BOSTON – The New England states are emerging from the national recession, but employment growth will lag, with the region not expected to reach its pre-recession employment peak until the third quarter of 2013, according to Ross Gittell, James R. Carter Professor of Management at the University of New Hampshire.
Gittell will release his spring 2010 economic forecast at the New England Economic Partnership economic outlook conference, “Keys to an Economic Turnaround: Fostering Small Business Growth in New England,” at the Federal Reserve Bank of Boston today, Thursday, May 20, 2010. He is the partnership’s vice president and New England forecast manager. In addition to Gittell’s forecast, the partnership released new economic forecasts for the United States and each of the six New England states.
“All the New England states are now coming out of recession, with the most significant indicator being employment growth. New Hampshire was the first state in the region to experience employment growth in the last quarter of 2009, followed by Maine in the first quarter of 2010, and then followed by all the remaining states in the second quarter of 2010,” Gittell said.
According to Gittell:
- The unemployment rate is expected to continue to rise to 9.3 percent until the first quarter of 2011 -- the highest rate since 1992 in New England. This regional unemployment rate peak compares favorably to the expected peak in the U.S. unemployment rate of 10.3 percent.
- Rhode Island is expected to have the highest unemployment rate peak at 12.9 percent.
- New Hampshire (7.2 percent) and Vermont (6.9 percent) are expected to have the lowest unemployment peaks in the region, benefiting from relatively strong labor markets entering the recession.
- New Hampshire and Vermont experienced the lowest percentage declines in employment 2007-2009 with declines of 4.6 and 4.3 percent respectively, while Rhode Island had the steepest decline, 8.7 percent, and one of the steepest in the nation.
- Maine and New Hampshire are expected to have the highest growth in total employment at 8.1 percent and 7.8 percent respectively in the forecast period (through the fourth quarter of 2013). Rhode Island is expected to have the third strongest recovery in the region, 6.9 percent, due mainly to the Ocean State’s more pronounced decline during the recession. The remaining states in the region are expected to experience growth in employment from their troughs to the end of the forecast period of between 5 percent and 6 percent.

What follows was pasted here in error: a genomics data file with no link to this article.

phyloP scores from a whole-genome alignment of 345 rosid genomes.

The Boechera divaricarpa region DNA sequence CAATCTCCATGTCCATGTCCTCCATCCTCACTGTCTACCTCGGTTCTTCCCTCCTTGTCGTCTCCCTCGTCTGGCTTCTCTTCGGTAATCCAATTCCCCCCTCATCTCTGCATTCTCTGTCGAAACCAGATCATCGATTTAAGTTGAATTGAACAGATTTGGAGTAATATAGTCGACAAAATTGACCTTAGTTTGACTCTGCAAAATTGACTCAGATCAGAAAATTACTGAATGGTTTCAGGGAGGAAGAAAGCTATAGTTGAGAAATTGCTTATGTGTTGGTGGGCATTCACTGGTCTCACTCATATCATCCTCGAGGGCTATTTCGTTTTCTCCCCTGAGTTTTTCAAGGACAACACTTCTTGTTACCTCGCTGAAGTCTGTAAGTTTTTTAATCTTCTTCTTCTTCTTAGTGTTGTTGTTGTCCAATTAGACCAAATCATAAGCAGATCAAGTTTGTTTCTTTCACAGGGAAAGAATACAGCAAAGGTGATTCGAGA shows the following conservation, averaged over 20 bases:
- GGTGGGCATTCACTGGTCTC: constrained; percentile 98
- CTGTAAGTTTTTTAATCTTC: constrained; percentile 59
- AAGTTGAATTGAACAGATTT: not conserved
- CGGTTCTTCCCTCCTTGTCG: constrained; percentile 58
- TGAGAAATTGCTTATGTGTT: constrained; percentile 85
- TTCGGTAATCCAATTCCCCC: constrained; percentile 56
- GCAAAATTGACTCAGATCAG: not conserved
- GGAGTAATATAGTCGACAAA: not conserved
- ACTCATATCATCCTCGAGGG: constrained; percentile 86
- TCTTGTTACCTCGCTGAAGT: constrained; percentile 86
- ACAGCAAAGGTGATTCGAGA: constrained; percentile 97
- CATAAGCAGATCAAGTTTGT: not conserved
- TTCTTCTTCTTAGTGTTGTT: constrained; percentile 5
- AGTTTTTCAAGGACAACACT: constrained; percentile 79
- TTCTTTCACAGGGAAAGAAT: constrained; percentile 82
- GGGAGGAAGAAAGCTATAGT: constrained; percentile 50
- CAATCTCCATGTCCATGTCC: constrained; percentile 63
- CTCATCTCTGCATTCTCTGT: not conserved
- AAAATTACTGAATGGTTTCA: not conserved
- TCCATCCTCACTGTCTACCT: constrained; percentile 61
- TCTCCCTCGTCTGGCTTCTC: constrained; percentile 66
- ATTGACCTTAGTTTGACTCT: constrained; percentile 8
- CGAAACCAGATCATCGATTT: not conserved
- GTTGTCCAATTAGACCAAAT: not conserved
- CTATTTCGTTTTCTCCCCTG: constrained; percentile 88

According to Gittell, high-technology industry employment growth, including growth in information services, is expected to be relatively strong. High-tech and information services are forecast to grow 9.2 percent and 7.4 percent, respectively, from their low points during the recession to the end of 2013. These industries also were significant contributors to the recovery in the region after the early-1990s recession.
Also expected to grow above the total employment average are construction (7.9 percent) — rebounding with pent-up demand after a prolonged decline — professional and business services (10.7 percent), and leisure and hospitality (8.4 percent). Finance, trade and manufacturing industries are expected to have weaker recoveries from their employment troughs.
“The most significant employment base in the region and also in the nation is in establishments with greater than 10 and fewer than 100 employees. These establishments employ about 40 percent of all workers in the region. Of most significance, smaller establishments, with fewer than 50 employees, were very important contributors to employment growth in the region during the early 2000s gaining employment at higher rates than larger establishments. Small firms will be important for the region’s economic recovery,” Gittell said.
The University of New Hampshire, founded in 1866, is a world-class public research university with the feel of a New England liberal arts college. A land, sea, and space-grant university, UNH is the state's flagship public institution, enrolling more than 12,200 undergraduate and 2,200 graduate students.
NEEP New England Spring 2010: New England Outlook Executive Summary